Their job isn’t to decide cases based upon whether the outcome will make people happy or sad, warm or cold, full or hungry. It isn’t to make any class of people feel good about themselves or their chosen station in life. It is to decide cases with only one cold, hard care in the world—whether the provisions of the Constitution are being faithfully respected. 

Yet we have reached the sad day in our country’s 240-year history where the president, during his State of the Union speech, feels that it is appropriate to openly criticize the U.S. Supreme Court for a decision, not based upon its legal reasoning, but on whether the outcome should be considered “fair” and “just.” The president should, better than most, understand that faithful Supreme Court justices should be absolutely blind with regard to the ultimate effects of their decisions on the lives of certain groups or individuals. They should care only that they get things right in the eyes of those men who shed blood, sweat, and tears over every word and promise of the Constitution. Activist judges who find it easier to legislate from the bench and ignore the Constitution have always posed one of the greatest dangers to our country.

We have come to the point where conjured “rights” that are to be found nowhere in the text of the Constitution are considered inviolate, while actual rights explicitly stated in the Constitution are considered utterly meaningless and arcane. So sadly, the U.S. Supreme Court has become just one more political body—not the blind, objective arbiter of what is constitutional and not. The extent of the danger this fact poses to our country simply cannot be overstated. 

The Constitution was intended to be the unshifting, absolutely certain bedrock beneath our complex society. It was supposed to be the one thing that could always be relied upon to never buckle, regardless of social and political pressures. It was never supposed to be “living” or “breathing.” It was supposed to be devoid of emotion and preference. The Framers were smart and modest enough to know that they were not perfect. For the changes that would need to be made, there was a process by which amendments could be adopted. It is arduous by design, but it is not impossible—as history has shown on 18 separate occasions. 

Activist judges who find it easier to legislate from the bench and ignore the Constitution have always posed one of the greatest dangers to our country. To them, the end will always justify the means, no matter what damage might be done as a result. They could not care less that interpreting the Constitution to mean anything that is convenient for their immediate purposes renders the entire thing meaningless as a practical matter.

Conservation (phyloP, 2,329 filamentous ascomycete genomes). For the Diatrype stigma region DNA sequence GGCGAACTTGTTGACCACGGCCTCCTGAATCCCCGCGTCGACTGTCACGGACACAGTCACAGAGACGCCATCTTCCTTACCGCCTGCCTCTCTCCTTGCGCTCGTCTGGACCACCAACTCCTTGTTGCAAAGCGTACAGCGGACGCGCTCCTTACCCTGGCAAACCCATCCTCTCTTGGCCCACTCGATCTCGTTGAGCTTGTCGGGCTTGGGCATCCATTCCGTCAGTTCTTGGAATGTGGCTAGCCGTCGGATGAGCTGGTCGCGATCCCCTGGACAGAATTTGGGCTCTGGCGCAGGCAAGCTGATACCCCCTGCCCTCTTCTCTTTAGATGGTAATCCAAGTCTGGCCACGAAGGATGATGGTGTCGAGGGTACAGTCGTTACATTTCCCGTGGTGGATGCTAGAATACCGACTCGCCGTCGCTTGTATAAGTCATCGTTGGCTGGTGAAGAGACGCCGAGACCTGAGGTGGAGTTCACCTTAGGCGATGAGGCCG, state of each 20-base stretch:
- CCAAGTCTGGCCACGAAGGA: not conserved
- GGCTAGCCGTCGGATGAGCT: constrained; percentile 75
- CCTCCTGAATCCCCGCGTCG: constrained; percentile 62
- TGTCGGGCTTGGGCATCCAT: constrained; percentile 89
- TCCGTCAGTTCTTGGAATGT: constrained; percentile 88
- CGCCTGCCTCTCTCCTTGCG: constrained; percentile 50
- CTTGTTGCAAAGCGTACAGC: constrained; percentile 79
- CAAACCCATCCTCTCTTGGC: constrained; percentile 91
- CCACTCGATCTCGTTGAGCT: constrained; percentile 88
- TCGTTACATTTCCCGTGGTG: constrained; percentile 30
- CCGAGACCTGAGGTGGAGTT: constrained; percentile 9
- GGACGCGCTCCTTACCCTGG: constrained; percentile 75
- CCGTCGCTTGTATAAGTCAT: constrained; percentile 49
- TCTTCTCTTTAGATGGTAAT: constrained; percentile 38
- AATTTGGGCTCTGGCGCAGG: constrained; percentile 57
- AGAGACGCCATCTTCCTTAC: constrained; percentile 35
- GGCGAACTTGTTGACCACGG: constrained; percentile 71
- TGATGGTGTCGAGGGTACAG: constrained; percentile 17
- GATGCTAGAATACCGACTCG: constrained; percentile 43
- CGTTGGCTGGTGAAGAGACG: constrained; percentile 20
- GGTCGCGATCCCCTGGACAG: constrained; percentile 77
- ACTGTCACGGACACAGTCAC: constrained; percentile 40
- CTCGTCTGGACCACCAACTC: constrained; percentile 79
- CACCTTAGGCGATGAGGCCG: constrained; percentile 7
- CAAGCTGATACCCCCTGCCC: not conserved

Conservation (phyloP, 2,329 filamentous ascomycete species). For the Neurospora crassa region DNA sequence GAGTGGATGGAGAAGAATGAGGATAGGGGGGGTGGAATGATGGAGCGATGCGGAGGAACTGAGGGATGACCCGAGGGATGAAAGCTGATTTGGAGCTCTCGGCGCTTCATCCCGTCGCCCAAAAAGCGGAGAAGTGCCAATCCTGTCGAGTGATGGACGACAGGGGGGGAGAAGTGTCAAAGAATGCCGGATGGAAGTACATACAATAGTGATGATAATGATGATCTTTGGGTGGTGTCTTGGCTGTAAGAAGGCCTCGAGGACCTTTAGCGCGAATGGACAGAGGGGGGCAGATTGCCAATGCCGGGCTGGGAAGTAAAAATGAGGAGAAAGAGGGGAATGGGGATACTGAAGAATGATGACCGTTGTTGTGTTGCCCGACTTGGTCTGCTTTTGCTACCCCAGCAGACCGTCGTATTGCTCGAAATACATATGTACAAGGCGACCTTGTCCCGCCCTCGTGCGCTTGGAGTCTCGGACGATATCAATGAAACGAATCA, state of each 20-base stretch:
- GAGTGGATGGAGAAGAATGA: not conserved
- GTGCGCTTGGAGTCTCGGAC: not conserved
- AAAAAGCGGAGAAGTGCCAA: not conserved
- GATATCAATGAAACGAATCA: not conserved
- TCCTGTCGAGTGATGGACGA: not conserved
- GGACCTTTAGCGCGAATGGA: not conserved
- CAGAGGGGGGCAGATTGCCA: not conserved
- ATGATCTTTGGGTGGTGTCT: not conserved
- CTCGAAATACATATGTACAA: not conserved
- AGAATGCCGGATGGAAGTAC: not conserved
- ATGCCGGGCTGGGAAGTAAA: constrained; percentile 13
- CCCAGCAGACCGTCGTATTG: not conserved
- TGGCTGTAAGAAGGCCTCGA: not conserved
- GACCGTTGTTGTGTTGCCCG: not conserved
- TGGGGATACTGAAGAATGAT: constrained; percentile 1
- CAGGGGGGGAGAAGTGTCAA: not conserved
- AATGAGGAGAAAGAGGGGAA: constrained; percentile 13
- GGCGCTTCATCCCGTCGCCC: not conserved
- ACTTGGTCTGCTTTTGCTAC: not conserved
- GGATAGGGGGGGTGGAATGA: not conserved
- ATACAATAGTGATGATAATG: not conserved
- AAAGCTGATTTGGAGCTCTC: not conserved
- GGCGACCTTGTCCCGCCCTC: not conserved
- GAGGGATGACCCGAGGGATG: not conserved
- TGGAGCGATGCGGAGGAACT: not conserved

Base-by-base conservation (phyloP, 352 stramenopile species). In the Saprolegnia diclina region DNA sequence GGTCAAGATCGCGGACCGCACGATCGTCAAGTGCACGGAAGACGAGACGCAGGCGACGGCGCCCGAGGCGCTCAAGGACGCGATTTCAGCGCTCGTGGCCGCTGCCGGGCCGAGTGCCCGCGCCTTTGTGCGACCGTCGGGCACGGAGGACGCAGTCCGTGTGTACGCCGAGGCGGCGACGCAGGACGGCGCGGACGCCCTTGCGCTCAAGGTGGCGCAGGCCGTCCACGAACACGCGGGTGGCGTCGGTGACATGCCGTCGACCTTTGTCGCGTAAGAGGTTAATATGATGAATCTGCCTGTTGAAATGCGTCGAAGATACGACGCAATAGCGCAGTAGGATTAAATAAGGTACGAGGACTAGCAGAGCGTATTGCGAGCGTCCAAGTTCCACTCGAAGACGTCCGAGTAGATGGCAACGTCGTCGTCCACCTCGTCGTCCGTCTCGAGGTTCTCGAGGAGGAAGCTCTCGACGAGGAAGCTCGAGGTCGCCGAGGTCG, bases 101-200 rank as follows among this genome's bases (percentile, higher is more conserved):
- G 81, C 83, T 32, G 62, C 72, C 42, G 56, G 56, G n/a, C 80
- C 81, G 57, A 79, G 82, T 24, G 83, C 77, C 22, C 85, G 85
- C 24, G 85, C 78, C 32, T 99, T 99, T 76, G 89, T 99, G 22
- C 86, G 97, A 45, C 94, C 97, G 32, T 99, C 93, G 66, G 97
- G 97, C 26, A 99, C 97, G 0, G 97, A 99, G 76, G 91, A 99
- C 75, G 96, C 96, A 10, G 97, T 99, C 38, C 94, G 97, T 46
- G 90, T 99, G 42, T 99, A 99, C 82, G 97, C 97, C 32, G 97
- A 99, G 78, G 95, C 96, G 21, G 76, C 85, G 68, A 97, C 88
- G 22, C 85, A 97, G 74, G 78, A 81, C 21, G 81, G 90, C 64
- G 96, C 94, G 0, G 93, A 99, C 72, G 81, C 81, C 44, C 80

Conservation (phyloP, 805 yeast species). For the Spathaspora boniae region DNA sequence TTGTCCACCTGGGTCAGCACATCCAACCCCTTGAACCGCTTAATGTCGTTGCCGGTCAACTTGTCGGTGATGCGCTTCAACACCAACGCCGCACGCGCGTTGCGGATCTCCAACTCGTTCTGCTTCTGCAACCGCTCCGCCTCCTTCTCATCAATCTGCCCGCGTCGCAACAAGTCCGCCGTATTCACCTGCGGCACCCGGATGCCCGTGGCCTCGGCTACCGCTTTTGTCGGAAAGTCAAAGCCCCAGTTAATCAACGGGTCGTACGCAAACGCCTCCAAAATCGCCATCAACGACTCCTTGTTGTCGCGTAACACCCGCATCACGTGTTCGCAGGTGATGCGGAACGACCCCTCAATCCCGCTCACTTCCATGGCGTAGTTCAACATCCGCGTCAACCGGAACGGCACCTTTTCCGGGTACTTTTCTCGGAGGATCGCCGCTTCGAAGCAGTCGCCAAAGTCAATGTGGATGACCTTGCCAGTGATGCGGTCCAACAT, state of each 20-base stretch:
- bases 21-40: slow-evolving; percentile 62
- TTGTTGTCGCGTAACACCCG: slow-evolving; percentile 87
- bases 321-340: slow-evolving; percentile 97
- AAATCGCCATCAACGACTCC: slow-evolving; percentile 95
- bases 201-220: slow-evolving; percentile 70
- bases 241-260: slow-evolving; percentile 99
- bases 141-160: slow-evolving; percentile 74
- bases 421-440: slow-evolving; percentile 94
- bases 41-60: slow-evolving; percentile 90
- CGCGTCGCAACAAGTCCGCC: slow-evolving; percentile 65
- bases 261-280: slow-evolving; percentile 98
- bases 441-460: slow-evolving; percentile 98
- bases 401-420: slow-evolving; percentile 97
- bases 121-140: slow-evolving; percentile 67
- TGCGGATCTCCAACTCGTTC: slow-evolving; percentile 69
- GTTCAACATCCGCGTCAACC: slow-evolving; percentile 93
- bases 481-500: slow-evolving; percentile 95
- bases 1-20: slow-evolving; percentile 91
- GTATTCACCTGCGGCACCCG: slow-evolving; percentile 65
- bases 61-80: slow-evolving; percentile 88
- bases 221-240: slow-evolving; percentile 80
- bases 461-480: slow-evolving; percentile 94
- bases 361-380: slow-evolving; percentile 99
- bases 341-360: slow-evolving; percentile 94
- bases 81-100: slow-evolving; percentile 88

The Supreme Court membership was always intended to be an afterthought in America. Presidents were supposed to pick justices based upon how well they could impartially decide questions of law. It was never supposed to be about whether they had a soft spot in their hearts for the less fortunate, or whether they wanted to prohibit citizens from exercising First Amendment rights during the course of a federal election in order to make things more “fair.”

NRA and its millions of members have played the most critical role imaginable in countless past elections. Because of the pro-gun candidates boosted to public office, members have shaped the course of history well beyond the scope of gun rights. Due to the fact that the Supreme Court has been bastardized into what is arguably the most powerful political body in the country, the stakes, as they specifically relate to individual firearm freedoms, are higher today than ever before. I believe this to my core.

We must all bear down with everything we’ve got and do everything in our power to be sure that the next president does not select Supreme Court nominees based upon their personal fervor to forever destroy the Second Amendment. We’ve hopefully all heard the story before, but we should always remember Ben Franklin’s answer to the woman outside of Independence Hall in 1787. She had asked whether he and the others had provided for a monarchy or a republic in the Constitution. He told her that America would be a republic “if you can keep it.” 

We will all be providing an answer to Franklin’s ominous challenge this November. These are serious days.